After MF Global filed for bankruptcy protection just over a month ago, investigators discovered that approximately $1.2 billion of assets in customers’ accounts had somehow disappeared. Although no one at the firm has confirmed where the money went, news reports have suggested that the money may have been used to cover bad trades and debts to other financial institutions. For example, the New York Times recently reported that investigators believe MF Global, in a frantic attempt to remain solvent, may have paid at least $200 million in customer funds to JPMorgan Chase. Also, late yesterday afternoon on Capitol Hill, after the firm’s top executives repeatedly and unequivocally denied knowing where the money went, murky allegations arose that the executives knew that the firm was loaning customer money to related parties.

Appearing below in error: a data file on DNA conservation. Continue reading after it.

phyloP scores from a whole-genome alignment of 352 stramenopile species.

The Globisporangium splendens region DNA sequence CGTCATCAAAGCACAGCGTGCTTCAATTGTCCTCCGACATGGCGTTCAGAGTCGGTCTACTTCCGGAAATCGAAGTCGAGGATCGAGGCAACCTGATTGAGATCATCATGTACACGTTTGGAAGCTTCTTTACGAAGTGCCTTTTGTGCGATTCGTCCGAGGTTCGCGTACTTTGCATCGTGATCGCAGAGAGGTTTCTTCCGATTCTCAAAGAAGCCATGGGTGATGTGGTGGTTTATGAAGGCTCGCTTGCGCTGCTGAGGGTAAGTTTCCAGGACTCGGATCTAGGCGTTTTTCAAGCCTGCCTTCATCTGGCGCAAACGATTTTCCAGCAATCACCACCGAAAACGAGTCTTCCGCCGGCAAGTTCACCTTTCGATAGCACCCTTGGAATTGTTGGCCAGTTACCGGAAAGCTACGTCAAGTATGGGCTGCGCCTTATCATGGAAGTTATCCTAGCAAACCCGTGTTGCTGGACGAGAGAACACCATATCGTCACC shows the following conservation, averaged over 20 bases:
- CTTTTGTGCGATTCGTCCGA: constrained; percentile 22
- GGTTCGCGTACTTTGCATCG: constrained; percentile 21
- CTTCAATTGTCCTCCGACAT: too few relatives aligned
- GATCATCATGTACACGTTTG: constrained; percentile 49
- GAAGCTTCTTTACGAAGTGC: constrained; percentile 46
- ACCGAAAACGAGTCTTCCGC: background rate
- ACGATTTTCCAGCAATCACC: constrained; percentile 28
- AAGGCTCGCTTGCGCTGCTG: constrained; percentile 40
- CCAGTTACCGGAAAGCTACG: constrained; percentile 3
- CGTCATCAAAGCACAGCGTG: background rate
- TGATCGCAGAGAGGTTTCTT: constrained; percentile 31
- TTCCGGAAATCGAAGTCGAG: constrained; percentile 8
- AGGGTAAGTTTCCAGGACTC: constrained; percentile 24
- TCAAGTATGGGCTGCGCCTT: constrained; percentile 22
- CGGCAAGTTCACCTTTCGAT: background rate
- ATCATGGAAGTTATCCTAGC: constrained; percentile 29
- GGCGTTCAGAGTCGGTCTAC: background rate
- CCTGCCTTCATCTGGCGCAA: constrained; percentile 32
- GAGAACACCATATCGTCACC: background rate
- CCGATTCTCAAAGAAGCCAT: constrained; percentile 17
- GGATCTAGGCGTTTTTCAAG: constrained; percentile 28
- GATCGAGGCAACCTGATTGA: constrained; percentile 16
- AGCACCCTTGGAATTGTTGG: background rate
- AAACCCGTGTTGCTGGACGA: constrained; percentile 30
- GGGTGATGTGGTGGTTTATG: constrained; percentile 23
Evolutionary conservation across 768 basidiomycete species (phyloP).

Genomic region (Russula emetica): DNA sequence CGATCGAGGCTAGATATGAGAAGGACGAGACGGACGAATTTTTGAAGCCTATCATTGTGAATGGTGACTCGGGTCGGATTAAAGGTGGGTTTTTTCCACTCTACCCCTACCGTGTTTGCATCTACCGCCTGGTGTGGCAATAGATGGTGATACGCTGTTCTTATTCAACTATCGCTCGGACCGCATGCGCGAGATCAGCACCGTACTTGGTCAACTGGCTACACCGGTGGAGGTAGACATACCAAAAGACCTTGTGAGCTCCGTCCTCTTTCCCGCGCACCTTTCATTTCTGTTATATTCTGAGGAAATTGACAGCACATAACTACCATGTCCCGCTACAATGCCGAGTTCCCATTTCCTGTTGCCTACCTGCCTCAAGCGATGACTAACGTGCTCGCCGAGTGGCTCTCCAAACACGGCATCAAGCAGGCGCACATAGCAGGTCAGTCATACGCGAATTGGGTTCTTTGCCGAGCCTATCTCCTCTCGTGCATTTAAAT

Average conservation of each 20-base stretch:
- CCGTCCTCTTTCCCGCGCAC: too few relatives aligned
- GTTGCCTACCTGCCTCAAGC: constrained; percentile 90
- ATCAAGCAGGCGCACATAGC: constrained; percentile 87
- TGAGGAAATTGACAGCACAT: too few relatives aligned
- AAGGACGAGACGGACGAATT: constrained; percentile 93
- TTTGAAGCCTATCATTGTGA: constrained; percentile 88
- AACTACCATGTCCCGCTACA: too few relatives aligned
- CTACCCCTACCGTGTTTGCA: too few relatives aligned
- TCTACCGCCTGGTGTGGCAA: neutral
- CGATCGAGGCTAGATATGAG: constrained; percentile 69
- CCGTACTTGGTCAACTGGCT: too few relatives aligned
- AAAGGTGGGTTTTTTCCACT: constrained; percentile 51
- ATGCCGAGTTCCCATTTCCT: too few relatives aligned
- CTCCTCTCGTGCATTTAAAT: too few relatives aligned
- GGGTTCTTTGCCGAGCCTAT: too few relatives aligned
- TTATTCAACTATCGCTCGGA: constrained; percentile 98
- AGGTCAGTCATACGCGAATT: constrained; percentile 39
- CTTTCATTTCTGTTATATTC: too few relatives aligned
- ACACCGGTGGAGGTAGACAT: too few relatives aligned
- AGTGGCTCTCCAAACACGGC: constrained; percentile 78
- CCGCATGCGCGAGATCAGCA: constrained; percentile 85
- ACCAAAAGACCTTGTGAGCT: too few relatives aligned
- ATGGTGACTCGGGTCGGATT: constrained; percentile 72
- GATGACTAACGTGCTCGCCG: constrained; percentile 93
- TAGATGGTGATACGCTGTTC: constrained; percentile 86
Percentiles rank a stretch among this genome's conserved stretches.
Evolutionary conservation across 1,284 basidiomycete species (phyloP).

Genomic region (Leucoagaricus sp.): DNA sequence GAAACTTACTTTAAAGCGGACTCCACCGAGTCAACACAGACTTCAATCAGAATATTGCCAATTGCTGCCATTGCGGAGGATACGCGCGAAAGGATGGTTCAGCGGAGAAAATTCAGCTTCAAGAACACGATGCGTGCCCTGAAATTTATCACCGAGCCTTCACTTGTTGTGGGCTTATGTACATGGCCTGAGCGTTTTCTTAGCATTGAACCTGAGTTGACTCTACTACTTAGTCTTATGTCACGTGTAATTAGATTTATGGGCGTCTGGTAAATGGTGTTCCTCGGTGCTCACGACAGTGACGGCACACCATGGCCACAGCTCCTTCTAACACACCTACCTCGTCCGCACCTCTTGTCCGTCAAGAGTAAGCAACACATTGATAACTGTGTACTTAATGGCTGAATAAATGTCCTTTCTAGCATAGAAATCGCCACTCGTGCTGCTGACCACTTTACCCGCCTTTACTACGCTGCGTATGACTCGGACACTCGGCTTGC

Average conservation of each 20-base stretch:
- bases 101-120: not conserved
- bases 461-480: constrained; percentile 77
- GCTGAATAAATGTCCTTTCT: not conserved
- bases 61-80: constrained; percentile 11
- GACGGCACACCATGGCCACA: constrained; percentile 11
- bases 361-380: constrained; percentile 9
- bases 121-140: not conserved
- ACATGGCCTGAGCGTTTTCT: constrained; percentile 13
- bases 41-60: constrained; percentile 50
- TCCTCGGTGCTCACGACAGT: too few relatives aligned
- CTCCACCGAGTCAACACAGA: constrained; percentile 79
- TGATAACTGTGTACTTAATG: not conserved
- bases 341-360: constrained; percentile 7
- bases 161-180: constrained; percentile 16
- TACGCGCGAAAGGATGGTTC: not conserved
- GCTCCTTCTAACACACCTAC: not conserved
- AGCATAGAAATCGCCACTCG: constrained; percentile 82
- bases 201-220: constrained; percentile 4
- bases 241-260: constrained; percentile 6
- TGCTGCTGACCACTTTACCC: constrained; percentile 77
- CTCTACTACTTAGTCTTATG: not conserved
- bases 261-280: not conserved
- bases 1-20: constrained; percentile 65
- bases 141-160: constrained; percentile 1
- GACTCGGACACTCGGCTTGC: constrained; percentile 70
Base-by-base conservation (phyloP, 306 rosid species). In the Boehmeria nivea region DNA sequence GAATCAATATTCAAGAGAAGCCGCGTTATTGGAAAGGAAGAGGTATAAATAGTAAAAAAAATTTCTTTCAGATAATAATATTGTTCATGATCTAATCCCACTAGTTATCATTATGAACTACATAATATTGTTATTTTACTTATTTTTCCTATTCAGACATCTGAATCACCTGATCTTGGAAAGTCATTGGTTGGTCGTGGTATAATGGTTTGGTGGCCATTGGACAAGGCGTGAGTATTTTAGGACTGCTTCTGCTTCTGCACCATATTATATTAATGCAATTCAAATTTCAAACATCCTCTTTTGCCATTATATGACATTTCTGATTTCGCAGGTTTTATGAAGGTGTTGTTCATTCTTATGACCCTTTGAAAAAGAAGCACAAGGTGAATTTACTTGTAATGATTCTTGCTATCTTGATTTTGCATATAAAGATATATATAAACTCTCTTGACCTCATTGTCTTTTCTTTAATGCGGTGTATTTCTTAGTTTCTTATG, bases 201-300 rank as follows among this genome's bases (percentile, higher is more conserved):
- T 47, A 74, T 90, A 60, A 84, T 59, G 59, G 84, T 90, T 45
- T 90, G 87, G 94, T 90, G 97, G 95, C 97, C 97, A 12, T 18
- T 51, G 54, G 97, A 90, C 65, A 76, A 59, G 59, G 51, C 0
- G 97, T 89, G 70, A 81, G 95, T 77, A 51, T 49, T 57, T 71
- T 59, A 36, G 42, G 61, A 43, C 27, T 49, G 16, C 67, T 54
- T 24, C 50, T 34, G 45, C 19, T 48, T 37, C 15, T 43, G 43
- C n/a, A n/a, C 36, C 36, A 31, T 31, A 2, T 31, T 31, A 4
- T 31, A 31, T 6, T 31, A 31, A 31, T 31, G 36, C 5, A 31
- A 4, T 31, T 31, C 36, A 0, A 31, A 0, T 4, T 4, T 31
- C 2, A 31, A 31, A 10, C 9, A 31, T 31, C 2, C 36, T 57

It remains to be seen whether and to what extent MF Global’s customers will receive a return of their accounts. Although only a full recovery of the missing $1.2 billion would make the customers whole, tax planning may help ameliorate their financial losses. Section 165 of the Internal Revenue Code provides taxpayers relief to deduct casualty or theft losses that are not compensated by insurance. Revenue Ruling 2009-9, issued to clarify section 165 issues related to the Bernie Madoff Ponzi scheme, offers useful guidance regarding the timing and character of deductions for losses that are due to theft or fraudulent investments (should MF Global’s actions turn out to meet either of those conditions). The Ruling, however, reflects a trap for the unwary buried in section 165: in which year does the deduction arise? (more…)